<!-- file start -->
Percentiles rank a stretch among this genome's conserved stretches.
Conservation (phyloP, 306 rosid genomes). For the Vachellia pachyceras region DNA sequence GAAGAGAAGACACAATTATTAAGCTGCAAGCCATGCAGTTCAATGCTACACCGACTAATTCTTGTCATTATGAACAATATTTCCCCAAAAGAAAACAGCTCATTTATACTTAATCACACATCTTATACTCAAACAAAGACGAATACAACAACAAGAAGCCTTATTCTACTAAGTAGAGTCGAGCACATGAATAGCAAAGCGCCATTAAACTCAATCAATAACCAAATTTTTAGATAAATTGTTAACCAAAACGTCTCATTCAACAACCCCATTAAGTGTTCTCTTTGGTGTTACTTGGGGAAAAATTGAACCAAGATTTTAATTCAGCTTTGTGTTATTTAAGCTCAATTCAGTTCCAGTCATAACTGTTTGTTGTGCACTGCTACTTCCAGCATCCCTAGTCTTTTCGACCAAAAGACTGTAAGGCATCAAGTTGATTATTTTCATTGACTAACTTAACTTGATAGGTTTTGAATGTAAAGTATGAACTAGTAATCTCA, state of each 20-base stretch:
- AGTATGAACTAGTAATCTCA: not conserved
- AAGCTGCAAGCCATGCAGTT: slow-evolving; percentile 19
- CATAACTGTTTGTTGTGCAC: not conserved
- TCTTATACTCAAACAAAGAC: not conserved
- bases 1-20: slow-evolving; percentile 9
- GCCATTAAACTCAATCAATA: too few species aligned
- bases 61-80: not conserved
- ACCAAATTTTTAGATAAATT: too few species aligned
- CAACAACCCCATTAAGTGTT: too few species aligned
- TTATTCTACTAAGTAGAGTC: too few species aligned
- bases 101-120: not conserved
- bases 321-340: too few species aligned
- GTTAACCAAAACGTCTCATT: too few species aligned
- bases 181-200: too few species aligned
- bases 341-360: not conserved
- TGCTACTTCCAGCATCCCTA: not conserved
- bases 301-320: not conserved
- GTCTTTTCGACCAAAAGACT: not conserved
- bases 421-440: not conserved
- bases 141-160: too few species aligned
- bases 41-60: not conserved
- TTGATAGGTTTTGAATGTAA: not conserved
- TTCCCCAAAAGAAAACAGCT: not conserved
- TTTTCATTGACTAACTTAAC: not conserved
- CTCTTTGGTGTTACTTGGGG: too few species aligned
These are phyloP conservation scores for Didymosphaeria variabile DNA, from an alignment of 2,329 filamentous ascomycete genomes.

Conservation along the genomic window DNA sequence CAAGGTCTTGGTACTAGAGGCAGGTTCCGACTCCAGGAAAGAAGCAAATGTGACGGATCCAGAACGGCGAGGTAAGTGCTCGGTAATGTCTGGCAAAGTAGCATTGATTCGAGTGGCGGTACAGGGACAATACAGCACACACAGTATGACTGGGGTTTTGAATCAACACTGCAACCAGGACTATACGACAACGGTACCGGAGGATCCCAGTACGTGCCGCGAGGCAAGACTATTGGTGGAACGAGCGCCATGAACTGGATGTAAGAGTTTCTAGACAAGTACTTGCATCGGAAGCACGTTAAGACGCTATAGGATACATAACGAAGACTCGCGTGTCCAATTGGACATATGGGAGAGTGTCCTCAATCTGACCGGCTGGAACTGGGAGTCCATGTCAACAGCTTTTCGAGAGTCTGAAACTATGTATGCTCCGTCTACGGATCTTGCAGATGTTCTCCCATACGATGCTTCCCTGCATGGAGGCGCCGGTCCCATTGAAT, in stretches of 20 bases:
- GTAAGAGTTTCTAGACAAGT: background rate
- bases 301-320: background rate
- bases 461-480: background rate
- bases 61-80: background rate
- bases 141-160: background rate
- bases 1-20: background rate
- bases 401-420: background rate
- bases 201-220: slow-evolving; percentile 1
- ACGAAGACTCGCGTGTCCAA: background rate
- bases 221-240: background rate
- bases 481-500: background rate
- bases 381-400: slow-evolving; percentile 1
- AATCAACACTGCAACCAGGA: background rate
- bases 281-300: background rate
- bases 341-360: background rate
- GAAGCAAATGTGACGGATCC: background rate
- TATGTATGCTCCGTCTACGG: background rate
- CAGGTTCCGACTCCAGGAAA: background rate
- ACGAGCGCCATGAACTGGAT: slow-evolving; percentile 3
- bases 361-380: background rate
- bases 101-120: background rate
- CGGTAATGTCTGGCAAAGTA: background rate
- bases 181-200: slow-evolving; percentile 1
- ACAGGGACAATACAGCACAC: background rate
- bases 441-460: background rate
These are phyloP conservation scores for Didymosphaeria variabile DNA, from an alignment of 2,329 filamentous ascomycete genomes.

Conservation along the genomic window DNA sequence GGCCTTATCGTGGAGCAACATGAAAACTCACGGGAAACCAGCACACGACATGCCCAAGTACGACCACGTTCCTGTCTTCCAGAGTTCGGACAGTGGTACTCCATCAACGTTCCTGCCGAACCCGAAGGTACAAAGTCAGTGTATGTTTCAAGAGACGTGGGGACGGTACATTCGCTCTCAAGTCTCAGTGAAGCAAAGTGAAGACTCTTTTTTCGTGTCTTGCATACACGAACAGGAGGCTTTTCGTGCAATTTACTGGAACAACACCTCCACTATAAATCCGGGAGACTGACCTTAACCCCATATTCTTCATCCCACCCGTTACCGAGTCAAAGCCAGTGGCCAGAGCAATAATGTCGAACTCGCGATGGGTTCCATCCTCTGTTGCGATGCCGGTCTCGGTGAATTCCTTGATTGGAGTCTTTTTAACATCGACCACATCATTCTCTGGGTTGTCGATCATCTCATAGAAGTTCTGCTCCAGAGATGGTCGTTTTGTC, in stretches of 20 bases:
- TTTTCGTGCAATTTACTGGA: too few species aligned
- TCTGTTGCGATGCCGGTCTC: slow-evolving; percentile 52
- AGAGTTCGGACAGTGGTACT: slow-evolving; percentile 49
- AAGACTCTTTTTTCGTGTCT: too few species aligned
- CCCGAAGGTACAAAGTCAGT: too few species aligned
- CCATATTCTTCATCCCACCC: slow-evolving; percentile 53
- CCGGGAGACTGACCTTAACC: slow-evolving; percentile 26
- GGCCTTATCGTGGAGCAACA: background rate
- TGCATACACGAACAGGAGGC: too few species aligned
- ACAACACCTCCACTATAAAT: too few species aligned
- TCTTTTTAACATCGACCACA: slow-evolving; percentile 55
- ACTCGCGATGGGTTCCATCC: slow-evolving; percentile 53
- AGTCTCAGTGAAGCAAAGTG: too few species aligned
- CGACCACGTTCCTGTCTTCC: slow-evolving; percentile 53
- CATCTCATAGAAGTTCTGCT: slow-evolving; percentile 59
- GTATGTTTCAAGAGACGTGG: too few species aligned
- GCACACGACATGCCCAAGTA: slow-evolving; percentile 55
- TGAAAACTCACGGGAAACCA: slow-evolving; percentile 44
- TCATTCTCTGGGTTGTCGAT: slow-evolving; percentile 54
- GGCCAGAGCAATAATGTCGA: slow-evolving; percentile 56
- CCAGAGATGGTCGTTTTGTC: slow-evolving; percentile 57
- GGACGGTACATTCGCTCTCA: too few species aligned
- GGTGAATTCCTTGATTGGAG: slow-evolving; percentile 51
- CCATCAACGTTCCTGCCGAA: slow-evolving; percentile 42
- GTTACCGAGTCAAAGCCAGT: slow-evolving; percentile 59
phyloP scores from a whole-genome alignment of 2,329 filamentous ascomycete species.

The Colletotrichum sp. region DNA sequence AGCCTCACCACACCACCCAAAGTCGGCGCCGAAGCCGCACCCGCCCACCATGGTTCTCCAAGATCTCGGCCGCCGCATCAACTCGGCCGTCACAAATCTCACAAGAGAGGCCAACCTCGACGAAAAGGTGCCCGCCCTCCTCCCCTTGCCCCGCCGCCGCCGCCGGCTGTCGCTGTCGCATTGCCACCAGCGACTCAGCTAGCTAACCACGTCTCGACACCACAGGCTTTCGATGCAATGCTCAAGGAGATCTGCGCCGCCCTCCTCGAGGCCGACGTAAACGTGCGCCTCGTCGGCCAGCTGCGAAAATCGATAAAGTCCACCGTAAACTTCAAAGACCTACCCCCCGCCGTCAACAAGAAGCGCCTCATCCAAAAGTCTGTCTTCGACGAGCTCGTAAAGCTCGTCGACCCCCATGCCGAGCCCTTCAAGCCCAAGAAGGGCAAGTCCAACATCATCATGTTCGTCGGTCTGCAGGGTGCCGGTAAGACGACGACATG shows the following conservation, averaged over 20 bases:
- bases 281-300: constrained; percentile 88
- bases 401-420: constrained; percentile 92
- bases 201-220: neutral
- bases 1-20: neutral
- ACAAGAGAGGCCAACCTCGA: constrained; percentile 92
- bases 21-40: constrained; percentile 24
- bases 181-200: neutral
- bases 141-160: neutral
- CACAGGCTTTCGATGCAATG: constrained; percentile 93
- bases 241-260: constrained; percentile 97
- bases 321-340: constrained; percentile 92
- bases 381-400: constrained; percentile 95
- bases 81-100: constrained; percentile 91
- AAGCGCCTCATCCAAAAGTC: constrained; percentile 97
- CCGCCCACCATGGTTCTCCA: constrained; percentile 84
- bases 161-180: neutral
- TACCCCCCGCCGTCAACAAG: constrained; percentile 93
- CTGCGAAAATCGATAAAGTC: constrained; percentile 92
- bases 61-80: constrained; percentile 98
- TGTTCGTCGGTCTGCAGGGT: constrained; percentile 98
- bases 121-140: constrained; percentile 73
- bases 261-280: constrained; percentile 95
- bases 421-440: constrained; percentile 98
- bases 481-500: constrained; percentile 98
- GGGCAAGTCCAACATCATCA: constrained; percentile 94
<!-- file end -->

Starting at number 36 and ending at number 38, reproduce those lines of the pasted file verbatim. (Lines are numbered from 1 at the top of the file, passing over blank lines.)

- bases 401-420: background rate
- bases 201-220: slow-evolving; percentile 1
- ACGAAGACTCGCGTGTCCAA: background rate